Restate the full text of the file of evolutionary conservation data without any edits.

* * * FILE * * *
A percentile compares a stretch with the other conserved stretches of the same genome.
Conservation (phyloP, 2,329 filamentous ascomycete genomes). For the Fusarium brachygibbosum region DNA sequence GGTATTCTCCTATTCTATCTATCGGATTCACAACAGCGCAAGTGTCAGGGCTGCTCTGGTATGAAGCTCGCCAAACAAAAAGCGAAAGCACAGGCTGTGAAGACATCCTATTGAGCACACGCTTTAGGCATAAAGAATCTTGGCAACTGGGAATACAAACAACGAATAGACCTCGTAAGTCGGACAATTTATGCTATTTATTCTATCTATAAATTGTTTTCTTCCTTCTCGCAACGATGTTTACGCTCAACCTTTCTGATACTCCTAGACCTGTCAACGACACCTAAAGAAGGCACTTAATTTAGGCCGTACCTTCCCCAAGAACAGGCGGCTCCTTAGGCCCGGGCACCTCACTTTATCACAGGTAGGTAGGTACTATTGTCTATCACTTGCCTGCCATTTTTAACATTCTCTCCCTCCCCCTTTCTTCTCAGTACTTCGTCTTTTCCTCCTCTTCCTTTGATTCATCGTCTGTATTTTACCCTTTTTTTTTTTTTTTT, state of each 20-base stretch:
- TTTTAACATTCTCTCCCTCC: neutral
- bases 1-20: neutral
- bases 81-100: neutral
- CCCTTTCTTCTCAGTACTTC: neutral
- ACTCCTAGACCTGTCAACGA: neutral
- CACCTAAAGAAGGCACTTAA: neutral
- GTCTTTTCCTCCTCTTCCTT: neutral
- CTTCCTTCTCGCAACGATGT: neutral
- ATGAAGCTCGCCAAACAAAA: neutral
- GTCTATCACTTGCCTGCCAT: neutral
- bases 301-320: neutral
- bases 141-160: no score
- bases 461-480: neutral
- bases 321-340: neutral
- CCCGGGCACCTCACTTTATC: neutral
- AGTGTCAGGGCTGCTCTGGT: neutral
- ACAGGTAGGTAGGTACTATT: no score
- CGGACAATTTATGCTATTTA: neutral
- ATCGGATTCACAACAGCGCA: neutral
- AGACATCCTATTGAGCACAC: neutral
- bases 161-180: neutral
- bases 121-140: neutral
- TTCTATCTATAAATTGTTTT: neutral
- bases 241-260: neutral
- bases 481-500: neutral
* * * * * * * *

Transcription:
A percentile compares a stretch with the other conserved stretches of the same genome.
Conservation (phyloP, 2,329 filamentous ascomycete genomes). For the Fusarium brachygibbosum region DNA sequence GGTATTCTCCTATTCTATCTATCGGATTCACAACAGCGCAAGTGTCAGGGCTGCTCTGGTATGAAGCTCGCCAAACAAAAAGCGAAAGCACAGGCTGTGAAGACATCCTATTGAGCACACGCTTTAGGCATAAAGAATCTTGGCAACTGGGAATACAAACAACGAATAGACCTCGTAAGTCGGACAATTTATGCTATTTATTCTATCTATAAATTGTTTTCTTCCTTCTCGCAACGATGTTTACGCTCAACCTTTCTGATACTCCTAGACCTGTCAACGACACCTAAAGAAGGCACTTAATTTAGGCCGTACCTTCCCCAAGAACAGGCGGCTCCTTAGGCCCGGGCACCTCACTTTATCACAGGTAGGTAGGTACTATTGTCTATCACTTGCCTGCCATTTTTAACATTCTCTCCCTCCCCCTTTCTTCTCAGTACTTCGTCTTTTCCTCCTCTTCCTTTGATTCATCGTCTGTATTTTACCCTTTTTTTTTTTTTTTT, state of each 20-base stretch:
- TTTTAACATTCTCTCCCTCC: neutral
- bases 1-20: neutral
- bases 81-100: neutral
- CCCTTTCTTCTCAGTACTTC: neutral
- ACTCCTAGACCTGTCAACGA: neutral
- CACCTAAAGAAGGCACTTAA: neutral
- GTCTTTTCCTCCTCTTCCTT: neutral
- CTTCCTTCTCGCAACGATGT: neutral
- ATGAAGCTCGCCAAACAAAA: neutral
- GTCTATCACTTGCCTGCCAT: neutral
- bases 301-320: neutral
- bases 141-160: no score
- bases 461-480: neutral
- bases 321-340: neutral
- CCCGGGCACCTCACTTTATC: neutral
- AGTGTCAGGGCTGCTCTGGT: neutral
- ACAGGTAGGTAGGTACTATT: no score
- CGGACAATTTATGCTATTTA: neutral
- ATCGGATTCACAACAGCGCA: neutral
- AGACATCCTATTGAGCACAC: neutral
- bases 161-180: neutral
- bases 121-140: neutral
- TTCTATCTATAAATTGTTTT: neutral
- bases 241-260: neutral
- bases 481-500: neutral